LEGAL BRIEF by Atty. Susan V. Perez.
One of the significant changes in immigration law was the incorporation of the Hague Convention on Protection of Children and Co-operation in Respect of Inter-country Adoption or the Hague Adoption Convention into the rules for adopting children from a foreign Convention country. The Hague Adoption Covention, which took effect on April 1, 2008, introduced a new procedure for adopted children emigrating to the United States from a country who is a signatory to the Convention. The United States and Philippines are among the 75 countries where Hague Adoption Convention is in force. The new rules do not apply to children coming from countries who are not signatories to the Hague Adoption Convention such as Russian, South Korea, Ethiopia, or when the adoption was finalized before April 1, 2008.
The Hague Convention Adoption governs the case if the prospective adoptive parents are considered habitual residents of the United States and the child is a habitual resident of another Convention Country like the Philippines, and the child will be immigrating to the United States To confirm if the Hague Adoption Convention applies to the case, the attorney must look into the “habitual residency” of the parties involved in the adoption. It is not enough to rely on the citizenship of the prospective adoptive parents, or that of the child, to understand whether the case is a Hague case. Under the regulations, a United States citizen with a domicile in the United States, even if he/she temporarily lives abroad, is considered a habitual resident. If the United States Citizen is not domiciled in the United States, he/she will have to establish that he/she will have a domicile in the United States on or before the child’s admission in the United States as a lawful permanent resident (LPR); or b) he/she will have a domicile in the United States after adopting the child abroad and before the child’s 18th birthday, so that the child may obtain naturalization as a USC. Only then will the United States Citizen be considered a habitual resident of the United States. The child is a habitual resident of his or her country of citizenship.
What if the prospective adopted parents are United States citizen but are domiciled in the Philippines? The Hague Adoption Convention will not apply. They can adopt the child in the Philippines and establish two years physical and legal custody. If the prospective adoptive parents later decide to come back to the United States, they can file an I-130 petition on behalf of the adopted child.
What happens if the child is a citizen of a foreign Convention country but is residing in the United States? On September 29, 2008, U.S. Citizenship and Immigration Services (USCIS) provided guidance on cases like this. USCIS explained that the regulations could be interpreted to permit a finding that a child is no longer a habitual resident of the country of citizenship, and is instead a habitual resident of the United States. In such a case, it will be considered a Non-Hague case and the child may be adopted locally in the United States. Before the case can be considered a Non-Hague case, certain requirements need to be met.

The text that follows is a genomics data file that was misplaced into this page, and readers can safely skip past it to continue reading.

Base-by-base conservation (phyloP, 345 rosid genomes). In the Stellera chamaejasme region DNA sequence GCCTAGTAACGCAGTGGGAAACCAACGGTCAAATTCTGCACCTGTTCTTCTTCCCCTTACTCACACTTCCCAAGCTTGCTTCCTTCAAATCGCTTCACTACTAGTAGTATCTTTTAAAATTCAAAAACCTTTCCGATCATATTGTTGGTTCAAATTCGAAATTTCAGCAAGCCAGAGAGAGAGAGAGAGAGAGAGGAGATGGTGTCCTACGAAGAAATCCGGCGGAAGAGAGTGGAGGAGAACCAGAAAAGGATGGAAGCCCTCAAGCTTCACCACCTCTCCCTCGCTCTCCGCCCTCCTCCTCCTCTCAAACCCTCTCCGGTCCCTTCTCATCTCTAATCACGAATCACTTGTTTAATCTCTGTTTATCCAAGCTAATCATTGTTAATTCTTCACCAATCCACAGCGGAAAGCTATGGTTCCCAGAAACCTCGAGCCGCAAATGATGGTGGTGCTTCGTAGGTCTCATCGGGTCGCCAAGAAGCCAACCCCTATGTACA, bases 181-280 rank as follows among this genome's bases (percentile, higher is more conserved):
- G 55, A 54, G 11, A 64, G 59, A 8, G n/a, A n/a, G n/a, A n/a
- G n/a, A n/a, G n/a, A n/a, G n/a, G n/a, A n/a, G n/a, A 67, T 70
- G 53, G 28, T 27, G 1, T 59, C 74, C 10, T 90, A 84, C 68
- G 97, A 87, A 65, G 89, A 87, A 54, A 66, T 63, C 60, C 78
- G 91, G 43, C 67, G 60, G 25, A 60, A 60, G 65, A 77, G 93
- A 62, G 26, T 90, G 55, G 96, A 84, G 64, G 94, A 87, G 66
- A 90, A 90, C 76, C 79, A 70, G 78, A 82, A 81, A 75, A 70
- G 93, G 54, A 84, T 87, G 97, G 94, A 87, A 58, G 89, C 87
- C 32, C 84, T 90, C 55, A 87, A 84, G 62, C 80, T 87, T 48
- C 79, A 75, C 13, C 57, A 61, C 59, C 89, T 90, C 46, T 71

What happens if the adoption was finalized before the Hague Adoption Convention took effect or prior to April 1, 2008? The adoptive parents may pursue the case as an I-130 case and follow the old immigration procedure for petitioning an adopted child. Under such procedure, the adoptive parents must establish two years legal and physical custody before filing the I-130 petition. If the child is an orphan, the adoptive parents may pursue the case as an I-600 case. Only a United States Citizen is eligible to file an orphan petition, provided that the petition is filed prior to the child’s 16th birthday. A child is an orphan: 1) due to the death or disappearance of, abandonment or desertion of, or separation or loss from both parents; or 2) when the sole or surviving parent is incapable of providing proper care for the child and has irrevocably released parental rights to the child in writing for emigration and adoption. If both biological parents are alive but have abandoned the child to an orphanage or other authorized institution of the child’s home country, the child may be considered to be an orphan.
What happens if the case was started before April 1, 2008, and has not been completed when the Hague Adoption Convention took effect? The case may be considered a transition case depending on the facts of the case. The determination whether the case is a transition case can be complicated and it is best to get the advice of an immigration attorney. If the case has not been grandfathered, the prospective adoptive parents have to start the process all over again.
What happens if the prospective adoptive parents obtained custody for emigration purposes and adoption after April 1, 2008? The custody decree must be voided. Otherwise, the I-800 will not be approved. What if the prospective adoptive parents or their relatives obtain temporary custody of the child or provided foster care before April 1, 2008, not for the purpose of adoption. Then, after April 1, 2008, the prospective adoptive parents became U.S. citizens and decided to adopt the child. Will the I-800 be approved? Unfortunately, there is no guidance on this issue. This is only one of the many issues where no guidance has yet been issued by either USCIS or the Department of State (DOS). Inter-country adoption is a complex process and the Hague Adoption Convention is relatively new. We are hoping that USCIS and DOS make liberal interpretation of the regulations so that more children would benefit from the Hague Adoption Convention.
We welcome your feedback. If you have any immigration questions, please feel welcome to email me at AttySuPer@gmail.com or call 619 819 -8648 to arrange for a telephone consultation.